She talked to me about a time that the light started flickering in their apartment bathroom and Chavez would have thought nothing about it originally but remembered the negative effects on Kiley and made sure to change it.

This is not without work. Flowers has created a lifestyle for herself that has been able to ensure there are not unexpected seizures. Her day includes daily walks, midday naps, rigorous medications and making sure she stays out of flashing lighting.

The university also ensures that Flowers and every other student living with her same diagnoses can live and study safely. When reaching out to the Center for Students with Disabilities, assistant director, T.C Schneck commented that students with epilepsy at DePaul are set up for success and said students can “… submit a Seizure Action Plan, which is written and signed by their doctor.”

This plan would list:

  1. The kinds of seizures the student experiences and how often they occur.
  2. The corresponding symptoms of each seizure type.
  3. Specific actions faculty should take in regards to each seizure.

With these added security measures, Flowers is able to pursue an education with DePaul.

Flowers is fortunate enough to not let the diagnoses define her. Her medications have been consistent for the past two years, which is why she is able to tell her story today.

“With getting the diagnoses and being on meds, you have to get in the mindset of being prepared if things go wrong because things go wrong in an instant,” she said. This is why she believes she is so mindful and intentional about her life. She has to value every second she has because she knows what it was like to not know if she would be alive the next day.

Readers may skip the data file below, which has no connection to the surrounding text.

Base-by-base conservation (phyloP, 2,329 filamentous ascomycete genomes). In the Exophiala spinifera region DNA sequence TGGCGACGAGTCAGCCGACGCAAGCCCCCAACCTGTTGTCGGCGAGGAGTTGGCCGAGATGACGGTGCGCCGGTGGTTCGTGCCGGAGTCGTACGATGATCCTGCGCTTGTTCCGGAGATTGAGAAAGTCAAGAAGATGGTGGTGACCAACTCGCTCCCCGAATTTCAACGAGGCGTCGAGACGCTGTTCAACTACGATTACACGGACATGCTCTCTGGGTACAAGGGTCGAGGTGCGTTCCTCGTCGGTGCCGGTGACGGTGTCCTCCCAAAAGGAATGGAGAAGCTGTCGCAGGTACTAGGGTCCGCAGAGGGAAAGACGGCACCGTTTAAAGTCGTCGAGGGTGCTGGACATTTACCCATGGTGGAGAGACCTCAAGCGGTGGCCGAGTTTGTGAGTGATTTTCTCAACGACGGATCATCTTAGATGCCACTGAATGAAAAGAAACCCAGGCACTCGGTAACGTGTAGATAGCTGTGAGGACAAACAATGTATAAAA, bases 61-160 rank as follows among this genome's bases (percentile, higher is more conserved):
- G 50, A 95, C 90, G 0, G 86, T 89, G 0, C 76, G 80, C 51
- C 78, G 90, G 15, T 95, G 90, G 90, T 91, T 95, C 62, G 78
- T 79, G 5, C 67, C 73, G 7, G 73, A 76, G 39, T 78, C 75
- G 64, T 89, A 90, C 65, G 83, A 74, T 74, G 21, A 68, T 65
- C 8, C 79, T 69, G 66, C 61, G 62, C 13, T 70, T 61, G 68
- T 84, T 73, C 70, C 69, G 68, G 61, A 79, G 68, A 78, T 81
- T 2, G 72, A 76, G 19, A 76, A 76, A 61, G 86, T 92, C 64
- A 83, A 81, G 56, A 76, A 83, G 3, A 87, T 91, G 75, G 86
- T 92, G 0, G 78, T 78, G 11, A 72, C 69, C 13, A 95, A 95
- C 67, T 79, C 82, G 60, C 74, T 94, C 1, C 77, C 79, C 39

While Flowers’ future is unknown, she knows that she will value every day she has and that the education and independence she feels grateful to receive was not without years of struggle. Flowers is currently on track to graduate with a master’s in PR and advertising next year. She remains intentional and while she will carry epilepsy with her for the rest of her life, she is glad she can live it out.


Source: depauliaonline.com, Madeline Ruhl

Potential treatment target for rare form of infant epilepsy identified

Potential treatment target for rare form of infant epilepsy identified

Research from Tufts University School of Medicine and the Graduate School of Biomedical Sciences lends hope to families of patients with infantile spasms syndrome.